2015 GSA Annual Meeting in Baltimore, Maryland, USA (1-4 November 2015)

Paper No. 232-19
Presentation Time: 9:00 AM-6:30 PM


CASSELBERRY, Ashley and STINCHCOMB, Gary, Department of Geosciences & Watershed Studies Institute, Murray State University, 432 Blackburn Science Building, Murray, KY 42071, amartin22@murraystate.edu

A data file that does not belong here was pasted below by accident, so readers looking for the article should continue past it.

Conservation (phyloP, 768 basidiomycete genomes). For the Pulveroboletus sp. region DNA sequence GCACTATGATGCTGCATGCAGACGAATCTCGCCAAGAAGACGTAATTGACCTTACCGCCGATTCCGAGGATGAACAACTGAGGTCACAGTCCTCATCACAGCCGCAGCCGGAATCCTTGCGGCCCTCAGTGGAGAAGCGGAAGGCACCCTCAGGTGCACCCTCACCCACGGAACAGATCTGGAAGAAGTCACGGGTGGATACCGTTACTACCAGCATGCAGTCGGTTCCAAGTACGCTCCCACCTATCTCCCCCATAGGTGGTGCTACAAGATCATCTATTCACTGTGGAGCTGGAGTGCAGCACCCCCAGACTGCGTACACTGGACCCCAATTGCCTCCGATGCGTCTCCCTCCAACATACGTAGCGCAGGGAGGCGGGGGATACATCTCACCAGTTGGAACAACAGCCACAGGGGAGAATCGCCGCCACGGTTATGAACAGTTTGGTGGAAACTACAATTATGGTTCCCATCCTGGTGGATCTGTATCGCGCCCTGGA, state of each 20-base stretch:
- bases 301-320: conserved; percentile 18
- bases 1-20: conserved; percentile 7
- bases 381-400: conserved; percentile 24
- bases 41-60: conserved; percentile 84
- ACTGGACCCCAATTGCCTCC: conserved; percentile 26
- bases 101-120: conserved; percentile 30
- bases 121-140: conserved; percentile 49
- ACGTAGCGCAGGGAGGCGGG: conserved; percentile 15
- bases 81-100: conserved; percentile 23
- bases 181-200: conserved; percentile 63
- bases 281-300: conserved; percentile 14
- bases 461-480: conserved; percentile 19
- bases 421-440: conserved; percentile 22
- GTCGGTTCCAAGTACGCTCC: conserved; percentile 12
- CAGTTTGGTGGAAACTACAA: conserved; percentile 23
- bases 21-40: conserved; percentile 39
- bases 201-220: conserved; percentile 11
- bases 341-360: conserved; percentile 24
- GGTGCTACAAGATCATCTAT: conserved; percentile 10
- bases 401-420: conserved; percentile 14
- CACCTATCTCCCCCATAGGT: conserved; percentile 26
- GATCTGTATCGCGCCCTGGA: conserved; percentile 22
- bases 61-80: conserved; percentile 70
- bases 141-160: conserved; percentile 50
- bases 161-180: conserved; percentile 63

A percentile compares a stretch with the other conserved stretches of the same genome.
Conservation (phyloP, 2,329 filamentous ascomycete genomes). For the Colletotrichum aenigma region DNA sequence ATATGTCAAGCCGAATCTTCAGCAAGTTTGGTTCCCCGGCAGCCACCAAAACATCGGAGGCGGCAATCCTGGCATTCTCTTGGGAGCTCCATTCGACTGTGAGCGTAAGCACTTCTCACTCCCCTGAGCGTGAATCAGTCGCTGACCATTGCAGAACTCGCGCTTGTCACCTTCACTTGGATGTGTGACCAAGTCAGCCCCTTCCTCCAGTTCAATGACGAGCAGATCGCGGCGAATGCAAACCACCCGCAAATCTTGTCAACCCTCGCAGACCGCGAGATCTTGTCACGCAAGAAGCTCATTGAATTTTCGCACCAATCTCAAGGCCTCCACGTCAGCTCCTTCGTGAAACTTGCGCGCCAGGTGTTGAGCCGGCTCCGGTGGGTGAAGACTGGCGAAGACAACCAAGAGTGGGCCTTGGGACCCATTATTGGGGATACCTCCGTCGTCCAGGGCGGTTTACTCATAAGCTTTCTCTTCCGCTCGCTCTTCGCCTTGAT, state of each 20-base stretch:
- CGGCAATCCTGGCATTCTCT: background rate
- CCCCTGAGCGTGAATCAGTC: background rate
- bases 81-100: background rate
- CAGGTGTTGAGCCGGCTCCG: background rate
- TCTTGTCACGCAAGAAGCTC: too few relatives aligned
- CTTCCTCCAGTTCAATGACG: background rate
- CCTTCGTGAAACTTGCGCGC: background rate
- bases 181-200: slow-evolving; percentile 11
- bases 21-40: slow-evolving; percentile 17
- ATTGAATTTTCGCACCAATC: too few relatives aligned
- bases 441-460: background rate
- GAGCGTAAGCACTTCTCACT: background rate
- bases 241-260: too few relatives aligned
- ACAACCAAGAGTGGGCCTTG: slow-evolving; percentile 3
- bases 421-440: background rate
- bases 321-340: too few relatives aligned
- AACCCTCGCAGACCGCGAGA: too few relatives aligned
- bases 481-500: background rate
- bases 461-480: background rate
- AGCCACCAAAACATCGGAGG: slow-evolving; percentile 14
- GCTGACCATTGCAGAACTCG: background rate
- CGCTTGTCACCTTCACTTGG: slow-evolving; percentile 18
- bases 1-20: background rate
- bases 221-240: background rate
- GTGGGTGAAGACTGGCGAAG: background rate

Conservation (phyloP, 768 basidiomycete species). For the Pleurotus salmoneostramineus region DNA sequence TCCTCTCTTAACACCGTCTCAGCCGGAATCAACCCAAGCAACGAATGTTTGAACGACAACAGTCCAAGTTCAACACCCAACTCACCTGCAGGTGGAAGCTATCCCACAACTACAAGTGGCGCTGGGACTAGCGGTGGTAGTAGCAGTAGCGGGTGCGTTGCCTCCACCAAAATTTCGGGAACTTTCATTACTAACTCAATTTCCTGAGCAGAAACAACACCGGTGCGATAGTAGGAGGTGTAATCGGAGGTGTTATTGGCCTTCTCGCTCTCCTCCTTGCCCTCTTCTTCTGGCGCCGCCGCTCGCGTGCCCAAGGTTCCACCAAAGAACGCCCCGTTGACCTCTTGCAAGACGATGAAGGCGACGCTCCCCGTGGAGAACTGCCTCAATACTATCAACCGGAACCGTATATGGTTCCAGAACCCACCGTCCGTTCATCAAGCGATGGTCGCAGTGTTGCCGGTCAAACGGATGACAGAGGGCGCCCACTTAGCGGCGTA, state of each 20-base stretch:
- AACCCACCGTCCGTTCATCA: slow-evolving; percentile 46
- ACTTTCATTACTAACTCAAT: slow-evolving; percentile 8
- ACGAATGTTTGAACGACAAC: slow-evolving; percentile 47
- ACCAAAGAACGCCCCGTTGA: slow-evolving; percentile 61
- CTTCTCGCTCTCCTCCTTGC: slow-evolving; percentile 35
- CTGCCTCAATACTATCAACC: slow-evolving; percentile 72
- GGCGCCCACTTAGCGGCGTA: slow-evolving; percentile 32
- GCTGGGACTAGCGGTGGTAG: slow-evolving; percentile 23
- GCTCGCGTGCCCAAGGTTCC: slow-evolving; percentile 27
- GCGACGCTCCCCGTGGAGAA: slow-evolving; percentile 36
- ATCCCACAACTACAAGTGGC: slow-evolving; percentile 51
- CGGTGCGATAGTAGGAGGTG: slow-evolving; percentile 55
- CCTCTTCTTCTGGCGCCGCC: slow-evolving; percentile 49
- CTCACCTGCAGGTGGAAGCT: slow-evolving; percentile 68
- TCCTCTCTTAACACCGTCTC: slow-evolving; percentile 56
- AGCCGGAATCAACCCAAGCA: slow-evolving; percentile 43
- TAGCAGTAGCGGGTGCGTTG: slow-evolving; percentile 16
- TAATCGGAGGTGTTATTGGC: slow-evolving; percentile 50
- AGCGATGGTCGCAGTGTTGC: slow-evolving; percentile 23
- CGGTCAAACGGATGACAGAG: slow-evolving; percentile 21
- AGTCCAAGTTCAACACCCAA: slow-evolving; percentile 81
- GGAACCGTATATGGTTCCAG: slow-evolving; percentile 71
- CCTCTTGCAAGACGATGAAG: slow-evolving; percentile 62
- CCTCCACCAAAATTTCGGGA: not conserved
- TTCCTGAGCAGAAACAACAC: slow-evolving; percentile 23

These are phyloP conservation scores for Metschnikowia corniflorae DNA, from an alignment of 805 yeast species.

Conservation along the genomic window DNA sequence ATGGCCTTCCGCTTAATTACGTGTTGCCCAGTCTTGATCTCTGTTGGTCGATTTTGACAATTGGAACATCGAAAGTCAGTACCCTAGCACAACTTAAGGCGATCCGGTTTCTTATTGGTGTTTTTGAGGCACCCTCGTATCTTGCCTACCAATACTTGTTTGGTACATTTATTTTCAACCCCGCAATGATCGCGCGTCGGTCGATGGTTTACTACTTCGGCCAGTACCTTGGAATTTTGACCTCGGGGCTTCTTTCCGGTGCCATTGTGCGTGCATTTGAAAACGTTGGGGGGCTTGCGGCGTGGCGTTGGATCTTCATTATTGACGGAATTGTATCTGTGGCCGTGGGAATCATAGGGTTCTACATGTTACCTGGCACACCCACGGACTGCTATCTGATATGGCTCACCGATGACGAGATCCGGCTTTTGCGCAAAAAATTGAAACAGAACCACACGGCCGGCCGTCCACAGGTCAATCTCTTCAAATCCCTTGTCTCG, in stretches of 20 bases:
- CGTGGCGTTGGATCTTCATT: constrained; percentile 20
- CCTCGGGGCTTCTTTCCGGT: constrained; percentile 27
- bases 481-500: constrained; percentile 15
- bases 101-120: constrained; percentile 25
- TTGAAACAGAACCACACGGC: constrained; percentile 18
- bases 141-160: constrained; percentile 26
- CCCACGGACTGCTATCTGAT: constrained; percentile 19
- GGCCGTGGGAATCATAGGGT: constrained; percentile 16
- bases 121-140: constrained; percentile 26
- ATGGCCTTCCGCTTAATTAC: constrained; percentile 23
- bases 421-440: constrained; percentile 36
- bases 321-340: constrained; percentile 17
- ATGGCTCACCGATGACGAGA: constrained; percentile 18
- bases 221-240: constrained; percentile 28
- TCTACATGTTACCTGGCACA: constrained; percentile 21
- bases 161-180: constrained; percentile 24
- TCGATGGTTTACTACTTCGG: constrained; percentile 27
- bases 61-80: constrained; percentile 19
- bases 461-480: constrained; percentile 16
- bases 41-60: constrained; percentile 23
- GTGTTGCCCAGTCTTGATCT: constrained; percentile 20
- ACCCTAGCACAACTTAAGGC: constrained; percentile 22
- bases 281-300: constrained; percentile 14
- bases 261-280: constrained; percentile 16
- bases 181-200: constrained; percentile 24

One aim of floodplain restoration is to improve human-impacted wetlands, which affects carbon storage. However, few studies have assessed the long-term (>10 y) benefits of such restoration work. This study examines soil organic carbon (SOC) with depth in alluvial profiles that vary by restoration age as well as hillslope and upland profiles in western KY, USA. Five sites were examined. Three of the sites are floodplain soil profiles located in a (1) recently-restored (<1 year), (2) post-restored (>10 years), and (3) unrestored (0 years) setting. Two additional soil profiles along a foot slope and upland summit were examined that experienced reforestation following late nineteenth and early twentieth century deforestation and farming. The SOC was estimated from soil organic matter (SOM) measurements using loss-on-ignition (LOI) on oven-dried soil samples. Bulk density was also measured to calculate SOC stocks, reported here in kg C m-2. The recently-restored site contains the highest SOC stock (22.39 kg C m-2) and is situated on a clay-rich wetland adjacent to a former backchannel slough. The post-restored and unrestored sites have low SOC stock in the surface soil (3.35 and 5.58 kg C m-2, respectively), yet higher SOC stocks at depth in buried soils (11.97 and 8.12 kg C m-2, respectively). A similar pattern was noted at the footslope site, where the SOC stock in the surface soil (9.07 kg C m-2) was lower than that of the buried soil (12.82 kg C m-2). An average SOC stock was calculated for each buried and surface soil and a grand mean was then calculated for each group (buried soils, n=3; surface soils, n=5). The average SOC stock for buried soils (10.64±3.94 kg C m-2) is similar to that of surface soils (10.97±2.35 kg C m-2). The similarity between SOC stocks suggest that the presence of buried soils is an important control on carbon storage along human-impacted and restored floodplains and footslopes in western KY. The occurrence and extent of buried soils should be considered in restoration and carbon storage studies. Future research will include taking more samples at different locations to verify the similarity between SOC stocks of buried and surface alluvial soils and comparing different C analysis methods to account for structural water using the LOI method.­